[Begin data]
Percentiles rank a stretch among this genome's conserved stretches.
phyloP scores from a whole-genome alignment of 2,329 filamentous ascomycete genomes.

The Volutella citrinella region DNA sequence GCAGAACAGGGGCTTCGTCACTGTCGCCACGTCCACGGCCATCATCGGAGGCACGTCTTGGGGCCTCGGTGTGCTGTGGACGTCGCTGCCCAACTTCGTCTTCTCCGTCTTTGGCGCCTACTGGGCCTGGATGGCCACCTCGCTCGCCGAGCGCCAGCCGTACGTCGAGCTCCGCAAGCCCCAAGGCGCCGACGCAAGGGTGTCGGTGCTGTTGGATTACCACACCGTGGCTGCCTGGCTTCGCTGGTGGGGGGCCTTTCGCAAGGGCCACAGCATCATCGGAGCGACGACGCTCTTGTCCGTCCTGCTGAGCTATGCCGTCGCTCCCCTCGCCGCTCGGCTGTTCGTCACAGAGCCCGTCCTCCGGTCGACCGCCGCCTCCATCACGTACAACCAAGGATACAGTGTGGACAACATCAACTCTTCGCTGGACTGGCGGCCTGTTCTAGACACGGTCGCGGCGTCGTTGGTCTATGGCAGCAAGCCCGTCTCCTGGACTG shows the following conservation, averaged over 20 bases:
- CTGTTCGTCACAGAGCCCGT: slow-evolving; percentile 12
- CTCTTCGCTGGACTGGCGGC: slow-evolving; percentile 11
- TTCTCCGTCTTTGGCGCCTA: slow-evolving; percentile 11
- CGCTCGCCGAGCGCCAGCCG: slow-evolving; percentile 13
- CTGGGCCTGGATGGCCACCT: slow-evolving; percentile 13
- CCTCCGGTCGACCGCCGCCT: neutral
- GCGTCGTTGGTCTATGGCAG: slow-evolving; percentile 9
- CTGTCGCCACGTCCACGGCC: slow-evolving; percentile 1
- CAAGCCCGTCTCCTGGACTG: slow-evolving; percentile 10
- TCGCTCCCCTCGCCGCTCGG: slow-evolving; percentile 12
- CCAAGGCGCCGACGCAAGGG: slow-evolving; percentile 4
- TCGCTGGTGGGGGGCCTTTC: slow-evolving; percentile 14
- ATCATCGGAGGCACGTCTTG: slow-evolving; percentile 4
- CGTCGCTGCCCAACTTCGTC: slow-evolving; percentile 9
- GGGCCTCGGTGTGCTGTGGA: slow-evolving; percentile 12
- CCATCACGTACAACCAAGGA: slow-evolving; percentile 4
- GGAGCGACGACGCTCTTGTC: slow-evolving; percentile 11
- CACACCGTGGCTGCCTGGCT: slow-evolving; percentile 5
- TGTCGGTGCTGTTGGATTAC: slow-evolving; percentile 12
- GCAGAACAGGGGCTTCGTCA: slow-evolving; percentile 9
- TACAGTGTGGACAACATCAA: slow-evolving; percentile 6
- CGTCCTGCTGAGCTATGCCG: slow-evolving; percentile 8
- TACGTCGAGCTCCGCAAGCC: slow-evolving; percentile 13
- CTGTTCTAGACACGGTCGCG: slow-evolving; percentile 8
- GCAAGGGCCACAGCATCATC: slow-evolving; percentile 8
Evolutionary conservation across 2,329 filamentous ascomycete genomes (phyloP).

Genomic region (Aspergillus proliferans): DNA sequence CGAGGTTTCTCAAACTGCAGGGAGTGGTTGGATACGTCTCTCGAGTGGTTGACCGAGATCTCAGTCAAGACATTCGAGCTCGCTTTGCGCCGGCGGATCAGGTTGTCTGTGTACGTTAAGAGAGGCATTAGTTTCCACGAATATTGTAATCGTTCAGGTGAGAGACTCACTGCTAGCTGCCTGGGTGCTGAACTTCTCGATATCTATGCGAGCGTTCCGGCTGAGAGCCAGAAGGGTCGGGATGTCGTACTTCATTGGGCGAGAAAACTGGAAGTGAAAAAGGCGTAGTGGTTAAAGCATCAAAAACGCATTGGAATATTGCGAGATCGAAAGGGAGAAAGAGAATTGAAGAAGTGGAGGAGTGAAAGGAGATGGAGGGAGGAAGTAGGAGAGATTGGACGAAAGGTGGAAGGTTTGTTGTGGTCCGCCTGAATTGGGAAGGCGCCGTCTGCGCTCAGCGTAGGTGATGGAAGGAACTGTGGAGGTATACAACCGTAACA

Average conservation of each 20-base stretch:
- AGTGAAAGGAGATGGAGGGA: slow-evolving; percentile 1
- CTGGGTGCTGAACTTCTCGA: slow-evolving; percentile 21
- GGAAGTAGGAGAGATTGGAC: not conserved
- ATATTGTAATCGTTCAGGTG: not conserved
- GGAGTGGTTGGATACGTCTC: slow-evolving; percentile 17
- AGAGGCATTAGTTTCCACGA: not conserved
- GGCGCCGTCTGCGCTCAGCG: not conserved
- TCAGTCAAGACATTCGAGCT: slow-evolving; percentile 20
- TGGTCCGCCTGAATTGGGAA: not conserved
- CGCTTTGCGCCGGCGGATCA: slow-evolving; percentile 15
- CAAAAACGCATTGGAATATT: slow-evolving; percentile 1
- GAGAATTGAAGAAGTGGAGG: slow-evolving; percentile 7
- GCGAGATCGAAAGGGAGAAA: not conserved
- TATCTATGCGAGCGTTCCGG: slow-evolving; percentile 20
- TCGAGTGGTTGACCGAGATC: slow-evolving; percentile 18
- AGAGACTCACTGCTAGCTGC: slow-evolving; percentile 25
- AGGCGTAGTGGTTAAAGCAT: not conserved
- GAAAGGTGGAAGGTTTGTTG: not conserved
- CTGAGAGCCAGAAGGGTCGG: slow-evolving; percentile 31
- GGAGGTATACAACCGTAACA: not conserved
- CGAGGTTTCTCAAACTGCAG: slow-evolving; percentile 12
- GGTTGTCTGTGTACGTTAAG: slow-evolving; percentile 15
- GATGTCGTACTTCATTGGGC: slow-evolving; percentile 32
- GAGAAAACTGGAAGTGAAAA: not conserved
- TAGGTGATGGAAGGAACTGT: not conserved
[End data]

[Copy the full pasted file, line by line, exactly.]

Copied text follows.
Percentiles rank a stretch among this genome's conserved stretches.
phyloP scores from a whole-genome alignment of 2,329 filamentous ascomycete genomes.

The Volutella citrinella region DNA sequence GCAGAACAGGGGCTTCGTCACTGTCGCCACGTCCACGGCCATCATCGGAGGCACGTCTTGGGGCCTCGGTGTGCTGTGGACGTCGCTGCCCAACTTCGTCTTCTCCGTCTTTGGCGCCTACTGGGCCTGGATGGCCACCTCGCTCGCCGAGCGCCAGCCGTACGTCGAGCTCCGCAAGCCCCAAGGCGCCGACGCAAGGGTGTCGGTGCTGTTGGATTACCACACCGTGGCTGCCTGGCTTCGCTGGTGGGGGGCCTTTCGCAAGGGCCACAGCATCATCGGAGCGACGACGCTCTTGTCCGTCCTGCTGAGCTATGCCGTCGCTCCCCTCGCCGCTCGGCTGTTCGTCACAGAGCCCGTCCTCCGGTCGACCGCCGCCTCCATCACGTACAACCAAGGATACAGTGTGGACAACATCAACTCTTCGCTGGACTGGCGGCCTGTTCTAGACACGGTCGCGGCGTCGTTGGTCTATGGCAGCAAGCCCGTCTCCTGGACTG shows the following conservation, averaged over 20 bases:
- CTGTTCGTCACAGAGCCCGT: slow-evolving; percentile 12
- CTCTTCGCTGGACTGGCGGC: slow-evolving; percentile 11
- TTCTCCGTCTTTGGCGCCTA: slow-evolving; percentile 11
- CGCTCGCCGAGCGCCAGCCG: slow-evolving; percentile 13
- CTGGGCCTGGATGGCCACCT: slow-evolving; percentile 13
- CCTCCGGTCGACCGCCGCCT: neutral
- GCGTCGTTGGTCTATGGCAG: slow-evolving; percentile 9
- CTGTCGCCACGTCCACGGCC: slow-evolving; percentile 1
- CAAGCCCGTCTCCTGGACTG: slow-evolving; percentile 10
- TCGCTCCCCTCGCCGCTCGG: slow-evolving; percentile 12
- CCAAGGCGCCGACGCAAGGG: slow-evolving; percentile 4
- TCGCTGGTGGGGGGCCTTTC: slow-evolving; percentile 14
- ATCATCGGAGGCACGTCTTG: slow-evolving; percentile 4
- CGTCGCTGCCCAACTTCGTC: slow-evolving; percentile 9
- GGGCCTCGGTGTGCTGTGGA: slow-evolving; percentile 12
- CCATCACGTACAACCAAGGA: slow-evolving; percentile 4
- GGAGCGACGACGCTCTTGTC: slow-evolving; percentile 11
- CACACCGTGGCTGCCTGGCT: slow-evolving; percentile 5
- TGTCGGTGCTGTTGGATTAC: slow-evolving; percentile 12
- GCAGAACAGGGGCTTCGTCA: slow-evolving; percentile 9
- TACAGTGTGGACAACATCAA: slow-evolving; percentile 6
- CGTCCTGCTGAGCTATGCCG: slow-evolving; percentile 8
- TACGTCGAGCTCCGCAAGCC: slow-evolving; percentile 13
- CTGTTCTAGACACGGTCGCG: slow-evolving; percentile 8
- GCAAGGGCCACAGCATCATC: slow-evolving; percentile 8
Evolutionary conservation across 2,329 filamentous ascomycete genomes (phyloP).

Genomic region (Aspergillus proliferans): DNA sequence CGAGGTTTCTCAAACTGCAGGGAGTGGTTGGATACGTCTCTCGAGTGGTTGACCGAGATCTCAGTCAAGACATTCGAGCTCGCTTTGCGCCGGCGGATCAGGTTGTCTGTGTACGTTAAGAGAGGCATTAGTTTCCACGAATATTGTAATCGTTCAGGTGAGAGACTCACTGCTAGCTGCCTGGGTGCTGAACTTCTCGATATCTATGCGAGCGTTCCGGCTGAGAGCCAGAAGGGTCGGGATGTCGTACTTCATTGGGCGAGAAAACTGGAAGTGAAAAAGGCGTAGTGGTTAAAGCATCAAAAACGCATTGGAATATTGCGAGATCGAAAGGGAGAAAGAGAATTGAAGAAGTGGAGGAGTGAAAGGAGATGGAGGGAGGAAGTAGGAGAGATTGGACGAAAGGTGGAAGGTTTGTTGTGGTCCGCCTGAATTGGGAAGGCGCCGTCTGCGCTCAGCGTAGGTGATGGAAGGAACTGTGGAGGTATACAACCGTAACA

Average conservation of each 20-base stretch:
- AGTGAAAGGAGATGGAGGGA: slow-evolving; percentile 1
- CTGGGTGCTGAACTTCTCGA: slow-evolving; percentile 21
- GGAAGTAGGAGAGATTGGAC: not conserved
- ATATTGTAATCGTTCAGGTG: not conserved
- GGAGTGGTTGGATACGTCTC: slow-evolving; percentile 17
- AGAGGCATTAGTTTCCACGA: not conserved
- GGCGCCGTCTGCGCTCAGCG: not conserved
- TCAGTCAAGACATTCGAGCT: slow-evolving; percentile 20
- TGGTCCGCCTGAATTGGGAA: not conserved
- CGCTTTGCGCCGGCGGATCA: slow-evolving; percentile 15
- CAAAAACGCATTGGAATATT: slow-evolving; percentile 1
- GAGAATTGAAGAAGTGGAGG: slow-evolving; percentile 7
- GCGAGATCGAAAGGGAGAAA: not conserved
- TATCTATGCGAGCGTTCCGG: slow-evolving; percentile 20
- TCGAGTGGTTGACCGAGATC: slow-evolving; percentile 18
- AGAGACTCACTGCTAGCTGC: slow-evolving; percentile 25
- AGGCGTAGTGGTTAAAGCAT: not conserved
- GAAAGGTGGAAGGTTTGTTG: not conserved
- CTGAGAGCCAGAAGGGTCGG: slow-evolving; percentile 31
- GGAGGTATACAACCGTAACA: not conserved
- CGAGGTTTCTCAAACTGCAG: slow-evolving; percentile 12
- GGTTGTCTGTGTACGTTAAG: slow-evolving; percentile 15
- GATGTCGTACTTCATTGGGC: slow-evolving; percentile 32
- GAGAAAACTGGAAGTGAAAA: not conserved
- TAGGTGATGGAAGGAACTGT: not conserved